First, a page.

The Environmental Protection Agency has so far been unable to produce, and is now refusing to search for, any records that could back up Administrator Scott Pruitt's now-infamous television statement dismissing science identifying human-caused carbon dioxide emissions as the primary driver of climate change, according to briefs filed in a federal court on Tuesday.
President Trump chose Pruitt to run the EPA because the former Oklahoma attorney general had teamed up with the fossil fuel industry to challenge environmental regulations, including President Obama's landmark plan to cap climate-warming emissions from power plants. On March 9, just weeks after the Senate approved his nomination on a vote that closely followed party lines, Pruitt claimed there was "tremendous disagreement about the degree of impact" that carbon pollution has on climate during an interview on CNBC's "Squawk Box."
"I think that measuring with precision human activity on the climate is something very challenging to do and there's tremendous disagreement about the degree of impact, so no, I would not agree that it's a primary contributor to the global warming that we see," Pruitt said.
Shortly after his television appearance, a watchdog group representing employees at the EPA as well as other federal conservation agencies requested under the Freedom of Information Act that the EPA produce the agency records Pruitt had relied on to make his statement. The group also asked the EPA if it has any scientific studies, reports or guidance materials suggesting that human activity is not the largest factor driving climate change.
The EPA was able to provide "large amounts of archived material" on climate change that had been removed from the agency's website after Trump took office, but none of it backed up Pruitt's claims, according to a statement from Public Employees for Environmental Responsibility (PEER). Instead, the materials "underscored the major role human activity plays in driving climate change."
"If Mr. Pruitt does indeed possess facts on climate change that are different from those previously displayed on EPA webpages, he should share them with the public before spending our money to stage a debate," said PEER Senior Counsel Paula Dinerstein.
The agency Pruitt now leads spent years gathering evidence linking carbon pollution from fossil fuels to climate change as part of the effort to meet international climate obligations and establish the regulations he wants to dismantle. By the time Pruitt took office, the government's lead environmental agency had already reached the same conclusion that the vast majority of climate scientists and world governments had reached: that carbon dioxide was the main greenhouse gas disrupting climates.
Much of that information has since been scrubbed from the EPA's website, and Pruitt is leading a charge to repeal Obama's Clean Power Plan for reducing carbon emissions in the United States.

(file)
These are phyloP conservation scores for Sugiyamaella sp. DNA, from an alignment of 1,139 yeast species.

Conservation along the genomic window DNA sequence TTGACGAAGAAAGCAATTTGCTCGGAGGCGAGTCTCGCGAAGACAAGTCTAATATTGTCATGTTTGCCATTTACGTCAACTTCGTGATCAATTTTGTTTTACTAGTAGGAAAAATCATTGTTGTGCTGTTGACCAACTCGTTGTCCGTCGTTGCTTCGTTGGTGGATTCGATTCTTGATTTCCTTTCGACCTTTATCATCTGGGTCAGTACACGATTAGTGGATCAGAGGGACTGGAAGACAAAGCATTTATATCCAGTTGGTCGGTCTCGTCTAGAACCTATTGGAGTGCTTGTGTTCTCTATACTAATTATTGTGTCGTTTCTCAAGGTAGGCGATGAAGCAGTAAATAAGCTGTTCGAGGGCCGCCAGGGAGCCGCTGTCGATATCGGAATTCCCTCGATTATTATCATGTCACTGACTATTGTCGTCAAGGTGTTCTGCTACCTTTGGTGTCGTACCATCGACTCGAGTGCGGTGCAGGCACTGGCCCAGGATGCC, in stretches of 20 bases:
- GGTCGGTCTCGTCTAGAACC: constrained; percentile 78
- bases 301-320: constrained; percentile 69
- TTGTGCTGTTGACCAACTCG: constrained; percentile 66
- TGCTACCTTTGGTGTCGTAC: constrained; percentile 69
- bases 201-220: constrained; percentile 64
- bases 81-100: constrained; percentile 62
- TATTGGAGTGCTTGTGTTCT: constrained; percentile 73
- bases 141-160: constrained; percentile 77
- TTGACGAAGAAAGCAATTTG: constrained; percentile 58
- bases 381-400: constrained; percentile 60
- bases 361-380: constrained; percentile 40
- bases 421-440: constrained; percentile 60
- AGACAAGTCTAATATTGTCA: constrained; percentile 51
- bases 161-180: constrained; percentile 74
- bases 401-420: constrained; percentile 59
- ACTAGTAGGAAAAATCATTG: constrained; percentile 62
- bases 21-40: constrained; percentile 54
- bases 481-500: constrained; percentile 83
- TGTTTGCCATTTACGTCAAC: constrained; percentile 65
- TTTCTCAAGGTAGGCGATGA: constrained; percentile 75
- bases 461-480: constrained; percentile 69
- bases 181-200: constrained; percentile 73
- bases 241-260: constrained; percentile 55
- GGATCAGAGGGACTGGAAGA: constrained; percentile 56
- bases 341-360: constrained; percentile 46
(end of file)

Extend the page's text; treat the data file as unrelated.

PEER claims the EPA initially agreed to search for records to satisfy the group's request but failed to produce anything by the legal deadline, according to a lawsuit filed in federal court earlier this year. The EPA is now defending itself, arguing that PEER is "laying a trap" by asking officials to respond to an unnecessarily broad policy question rather than simply produce documents.
The Freedom of Information Act, the EPA argues, does not require the agency to take a "policy position" or spend endless hours digging through climate research in order to find evidence to support Pruitt's claims, according to a brief filed in a federal district court on Tuesday.
PEER says the EPA initially told the court it was prepared to search for any supporting documents compiled by Pruitt or members of his staff before the CNBC interview, but now objects to the request altogether.
"Our lawsuit is neither a trap nor a fishing expedition but a rather straightforward attempt to get Mr. Pruitt to identify where is the alternative science he keeps citing," stated Dinerstein, in a statement. "We presume that Administrator Pruitt must have had some factual basis for his public statements and we merely seek to see what it is."
The court could side with the EPA and decide that the request is a media stunt and throw out the lawsuit, but PEER appears to already have made its point: Scott Pruitt's climate denial is completely at odds with the prior work of his own agency, and he probably does not have a lot of scientific evidence to back up his positions on the subject.
The EPA is not the only government agency that has recognized the link between carbon pollution and the threat of climate disruption. President Trump pulled the US out of the Paris Climate Accord and has called climate science into question, but his own military has long seen climate change as a national security threat.
On Tuesday, Trump signed the National Defense Authorization Act, which calls climate change "a direct threat to the national security" that is "impacting stability" in areas of the world where US armed forces are operating or could be pulled into in the future. The legislation also requires that the Pentagon prepare a report on how climate change will impact military installations over the next 20 years.
The bill Trump signed into law is long -- it outlines funding for the entire military, as well as a number of policy items -- but critics are still wondering how the president missed a section that flies in the face of his own climate skepticism.
"The reality is that climate change couldn't care less about political party affiliation, which is why legislators on both sides of the aisle -- especially those on the frontlines of climate change impacts -- fought to retain this language in the final bill," said Angela Ledford Anderson, director of the Climate and Energy Program at the Union of Concerned Scientists, in a statement.